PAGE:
Ryan Gayman (USA) grew up in rural south-central Pennsylvania before enrolling at the University of Pittsburgh, where he majored in Anthropology and Urban Studies. Throughout his undergraduate education, Ryan explored the intersection between service and learning. From investigating the conflict between Somali Bantu and African American youth in Pittsburgh Public Schools to learning about the intersection between women’s rights and access to clean water through ethnography in rural Tanzania, he sought to understand the lived experiences of inequality. Through this engagement, he discovered the role of policy in forming foundational structures that either promote or stifle diversity, equality, and human rights. Upon graduating in 2012, he was hired to help re-shape the University of Pittsburgh Honors College. He created their Office of Academic Community Engagement, through which he worked to develop a social consciousness within individual students and within the structure of the University. He has advised hundreds of students across a variety of disciplines on ways to apply their knowledge and academic skills to the community; he also created core programs such as the Community Based Research Fellowship, Service Learning Course Development Grant Program for Faculty, and Community Scholars Program. These experiences have deepened his commitment to re-shaping our institutions—whether academic or political—to be active epicenters for promoting equality and human dignity.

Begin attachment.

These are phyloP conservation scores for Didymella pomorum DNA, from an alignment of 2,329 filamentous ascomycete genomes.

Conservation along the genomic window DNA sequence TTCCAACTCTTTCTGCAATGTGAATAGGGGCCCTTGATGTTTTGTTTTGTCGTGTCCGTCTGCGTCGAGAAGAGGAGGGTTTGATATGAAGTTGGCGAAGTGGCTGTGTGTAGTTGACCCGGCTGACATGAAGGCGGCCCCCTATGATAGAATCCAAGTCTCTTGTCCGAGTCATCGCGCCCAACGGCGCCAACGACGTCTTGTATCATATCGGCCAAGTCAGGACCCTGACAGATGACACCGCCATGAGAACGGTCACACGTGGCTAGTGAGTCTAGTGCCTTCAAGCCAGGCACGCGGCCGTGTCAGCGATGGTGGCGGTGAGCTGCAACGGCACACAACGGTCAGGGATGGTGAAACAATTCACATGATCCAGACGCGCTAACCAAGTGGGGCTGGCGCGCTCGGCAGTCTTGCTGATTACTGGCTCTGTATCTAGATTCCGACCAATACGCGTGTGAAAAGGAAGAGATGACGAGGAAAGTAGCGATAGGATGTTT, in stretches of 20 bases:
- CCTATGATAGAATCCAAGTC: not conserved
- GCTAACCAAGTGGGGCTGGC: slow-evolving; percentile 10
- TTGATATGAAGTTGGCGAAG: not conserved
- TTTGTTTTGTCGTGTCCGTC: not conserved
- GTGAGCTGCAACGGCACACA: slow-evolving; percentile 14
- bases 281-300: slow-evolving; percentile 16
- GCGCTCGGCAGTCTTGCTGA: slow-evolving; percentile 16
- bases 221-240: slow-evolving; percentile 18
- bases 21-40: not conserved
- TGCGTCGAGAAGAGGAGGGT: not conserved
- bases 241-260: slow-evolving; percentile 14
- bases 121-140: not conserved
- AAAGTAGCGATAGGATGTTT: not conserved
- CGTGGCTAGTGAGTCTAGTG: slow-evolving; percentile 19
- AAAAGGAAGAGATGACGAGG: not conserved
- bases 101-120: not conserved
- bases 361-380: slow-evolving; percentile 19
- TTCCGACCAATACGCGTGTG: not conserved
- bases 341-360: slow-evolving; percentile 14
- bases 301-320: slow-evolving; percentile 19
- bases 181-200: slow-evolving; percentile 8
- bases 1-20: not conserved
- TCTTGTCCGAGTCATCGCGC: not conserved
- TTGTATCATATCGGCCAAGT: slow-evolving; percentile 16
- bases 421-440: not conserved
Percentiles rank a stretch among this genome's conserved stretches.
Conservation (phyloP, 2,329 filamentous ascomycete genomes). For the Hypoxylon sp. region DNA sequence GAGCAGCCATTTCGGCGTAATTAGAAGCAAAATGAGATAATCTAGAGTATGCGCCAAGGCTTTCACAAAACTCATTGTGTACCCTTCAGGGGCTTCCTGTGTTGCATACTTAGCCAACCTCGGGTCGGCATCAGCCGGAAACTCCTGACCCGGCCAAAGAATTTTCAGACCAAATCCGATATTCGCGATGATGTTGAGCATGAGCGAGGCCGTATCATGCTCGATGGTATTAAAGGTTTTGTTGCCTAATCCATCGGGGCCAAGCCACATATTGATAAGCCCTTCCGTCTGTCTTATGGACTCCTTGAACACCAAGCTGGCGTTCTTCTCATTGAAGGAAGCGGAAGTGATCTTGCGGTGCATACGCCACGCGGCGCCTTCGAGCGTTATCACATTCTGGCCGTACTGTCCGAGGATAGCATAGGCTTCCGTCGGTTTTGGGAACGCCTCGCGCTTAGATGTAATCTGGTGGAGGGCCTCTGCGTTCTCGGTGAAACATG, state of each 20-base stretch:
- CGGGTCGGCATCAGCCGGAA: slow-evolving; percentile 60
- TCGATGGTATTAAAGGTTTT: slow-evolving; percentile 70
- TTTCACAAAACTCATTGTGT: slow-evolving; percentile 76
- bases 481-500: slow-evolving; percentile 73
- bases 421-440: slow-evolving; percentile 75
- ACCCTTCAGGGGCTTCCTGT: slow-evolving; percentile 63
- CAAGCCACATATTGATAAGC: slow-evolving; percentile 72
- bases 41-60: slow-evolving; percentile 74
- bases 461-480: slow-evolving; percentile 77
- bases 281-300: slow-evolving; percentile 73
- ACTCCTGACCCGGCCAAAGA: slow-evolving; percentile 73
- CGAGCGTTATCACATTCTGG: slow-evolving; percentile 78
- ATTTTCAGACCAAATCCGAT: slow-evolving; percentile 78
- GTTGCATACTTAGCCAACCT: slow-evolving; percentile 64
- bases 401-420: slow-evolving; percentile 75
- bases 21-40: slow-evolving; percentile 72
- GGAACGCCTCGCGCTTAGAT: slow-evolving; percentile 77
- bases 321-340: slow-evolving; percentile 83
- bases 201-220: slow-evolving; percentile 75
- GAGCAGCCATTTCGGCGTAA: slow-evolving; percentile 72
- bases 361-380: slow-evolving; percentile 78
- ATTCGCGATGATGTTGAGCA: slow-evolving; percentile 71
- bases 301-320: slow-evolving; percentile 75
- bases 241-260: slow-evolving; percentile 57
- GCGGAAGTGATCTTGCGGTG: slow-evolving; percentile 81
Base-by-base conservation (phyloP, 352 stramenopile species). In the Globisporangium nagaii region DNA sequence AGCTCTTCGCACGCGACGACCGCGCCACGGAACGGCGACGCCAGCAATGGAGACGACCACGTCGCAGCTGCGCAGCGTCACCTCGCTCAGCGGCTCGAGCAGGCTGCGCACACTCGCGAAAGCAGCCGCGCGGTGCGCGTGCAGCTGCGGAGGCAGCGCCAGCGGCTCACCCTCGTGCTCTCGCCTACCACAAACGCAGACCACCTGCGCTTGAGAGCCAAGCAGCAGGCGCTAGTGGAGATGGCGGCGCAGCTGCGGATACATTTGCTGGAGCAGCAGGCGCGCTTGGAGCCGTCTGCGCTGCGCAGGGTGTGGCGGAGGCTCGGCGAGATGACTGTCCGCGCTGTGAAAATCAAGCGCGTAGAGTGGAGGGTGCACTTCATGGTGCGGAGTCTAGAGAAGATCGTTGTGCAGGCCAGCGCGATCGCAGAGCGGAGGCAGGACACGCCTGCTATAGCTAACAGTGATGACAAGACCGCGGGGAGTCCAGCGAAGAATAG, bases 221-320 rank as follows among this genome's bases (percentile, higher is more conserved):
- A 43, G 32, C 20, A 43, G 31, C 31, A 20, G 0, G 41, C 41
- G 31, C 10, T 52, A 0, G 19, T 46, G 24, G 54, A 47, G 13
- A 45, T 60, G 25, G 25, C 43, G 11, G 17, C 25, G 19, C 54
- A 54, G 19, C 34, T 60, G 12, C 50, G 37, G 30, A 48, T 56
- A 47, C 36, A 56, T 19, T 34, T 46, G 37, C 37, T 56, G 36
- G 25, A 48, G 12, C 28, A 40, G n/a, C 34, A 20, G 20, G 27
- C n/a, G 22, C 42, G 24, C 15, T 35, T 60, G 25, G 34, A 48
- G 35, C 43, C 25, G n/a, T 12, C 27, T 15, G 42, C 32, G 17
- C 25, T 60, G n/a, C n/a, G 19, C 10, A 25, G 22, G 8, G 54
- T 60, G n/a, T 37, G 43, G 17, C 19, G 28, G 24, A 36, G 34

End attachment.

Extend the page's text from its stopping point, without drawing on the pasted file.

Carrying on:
Dominik Koehler (Germany) is currently enrolled in the political science masters program at the University of Potsdam. His research focuses on international relations, migration, racism, human rights and post-colonial theory. He obtained his bachelor's degree in political science/administration and sociology. During his studies, he spent a semester in Madrid, as well as three months in New York for an internship at the United Nations Department for Public Information. Since September 2012, Dominik is working as research assistant at the Mediendienst Integration, a unique service provider for journalists working in the field of migration. Before Dominik began his studies, he spent a year in Ecuador working in a school and a daycare center. Since then, he has worked as a volunteer coach for seminars that prepare young Germans for a study abroad experience. He is also part of a peer-to-peer education project, which offers workshops for students in the field of globalization.

Bérénice Lasfargues (France) grew up in Paris, France and is of Franco-Cameroonian descent. She is currently finishing her dual Master's degree in Environmental Management and Engineering at the National University of Singapore and Ecole Centrale Paris. Previously, she worked as an intern for a French environmental consultancy to assess the socio-economic impacts of a carbon sink project in rural Cameroon, where she carried out a project with a local federation of women aimed at empowering and educating women on environmental and health concerns. She also spent time in Colombia, working on the feasibility of the implementation of climate plans for cities. She presently is an intern at the Vale Columbia Centre for Sustainable Development Investment in New York, where she works as research assistant on forward linkages in the economy. She also took part in the Student Union’s Committee of her university in France, where she was elected and served as Vice-President. Last year, she attended the United Nations Conference on Sustainable Development, Rio +20 on behalf of the NGO Youth Diplomacy. This experience, among others, has deepened her commitment to pro-active citizenship as a means of sustaining democracy. Berenice is an absolute foodie, an occasional runner trying to complete her first half-marathon and an avid listener of jazz music and NPR podcasts.